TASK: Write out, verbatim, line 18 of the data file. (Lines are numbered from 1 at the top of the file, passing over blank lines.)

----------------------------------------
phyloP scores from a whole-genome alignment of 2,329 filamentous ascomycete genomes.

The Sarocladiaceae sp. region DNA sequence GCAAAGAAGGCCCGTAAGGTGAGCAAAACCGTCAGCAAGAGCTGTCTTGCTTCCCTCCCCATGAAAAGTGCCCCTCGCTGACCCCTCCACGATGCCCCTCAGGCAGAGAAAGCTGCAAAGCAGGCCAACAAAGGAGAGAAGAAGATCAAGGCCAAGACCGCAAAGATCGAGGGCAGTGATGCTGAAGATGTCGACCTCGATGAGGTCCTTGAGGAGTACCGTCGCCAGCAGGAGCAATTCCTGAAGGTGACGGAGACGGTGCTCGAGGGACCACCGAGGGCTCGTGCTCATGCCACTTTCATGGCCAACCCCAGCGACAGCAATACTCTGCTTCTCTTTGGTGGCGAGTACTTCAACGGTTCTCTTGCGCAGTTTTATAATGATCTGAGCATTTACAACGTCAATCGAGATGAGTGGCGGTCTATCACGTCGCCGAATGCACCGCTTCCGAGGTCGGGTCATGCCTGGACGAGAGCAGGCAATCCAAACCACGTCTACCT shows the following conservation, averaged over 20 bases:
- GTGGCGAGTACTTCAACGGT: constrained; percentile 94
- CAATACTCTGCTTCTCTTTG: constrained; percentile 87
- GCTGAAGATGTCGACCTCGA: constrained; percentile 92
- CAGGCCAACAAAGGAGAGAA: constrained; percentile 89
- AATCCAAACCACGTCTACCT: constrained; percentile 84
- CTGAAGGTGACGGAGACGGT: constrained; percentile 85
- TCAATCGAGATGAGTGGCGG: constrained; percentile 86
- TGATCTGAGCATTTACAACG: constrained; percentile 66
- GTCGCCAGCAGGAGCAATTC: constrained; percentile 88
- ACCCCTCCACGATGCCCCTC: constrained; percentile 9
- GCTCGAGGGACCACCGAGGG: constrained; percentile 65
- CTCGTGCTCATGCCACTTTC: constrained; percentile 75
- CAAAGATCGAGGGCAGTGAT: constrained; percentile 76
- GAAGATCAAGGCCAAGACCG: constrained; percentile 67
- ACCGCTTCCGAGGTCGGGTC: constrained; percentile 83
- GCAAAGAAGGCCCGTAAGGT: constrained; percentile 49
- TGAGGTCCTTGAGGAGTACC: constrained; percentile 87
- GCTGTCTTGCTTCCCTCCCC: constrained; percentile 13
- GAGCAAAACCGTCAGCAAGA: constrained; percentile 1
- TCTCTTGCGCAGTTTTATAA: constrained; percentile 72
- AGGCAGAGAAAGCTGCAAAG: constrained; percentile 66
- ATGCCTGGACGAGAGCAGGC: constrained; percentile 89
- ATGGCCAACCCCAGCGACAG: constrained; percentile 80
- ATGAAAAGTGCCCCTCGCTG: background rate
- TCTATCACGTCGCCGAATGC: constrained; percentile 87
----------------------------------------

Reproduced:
- GCAAAGAAGGCCCGTAAGGT: constrained; percentile 49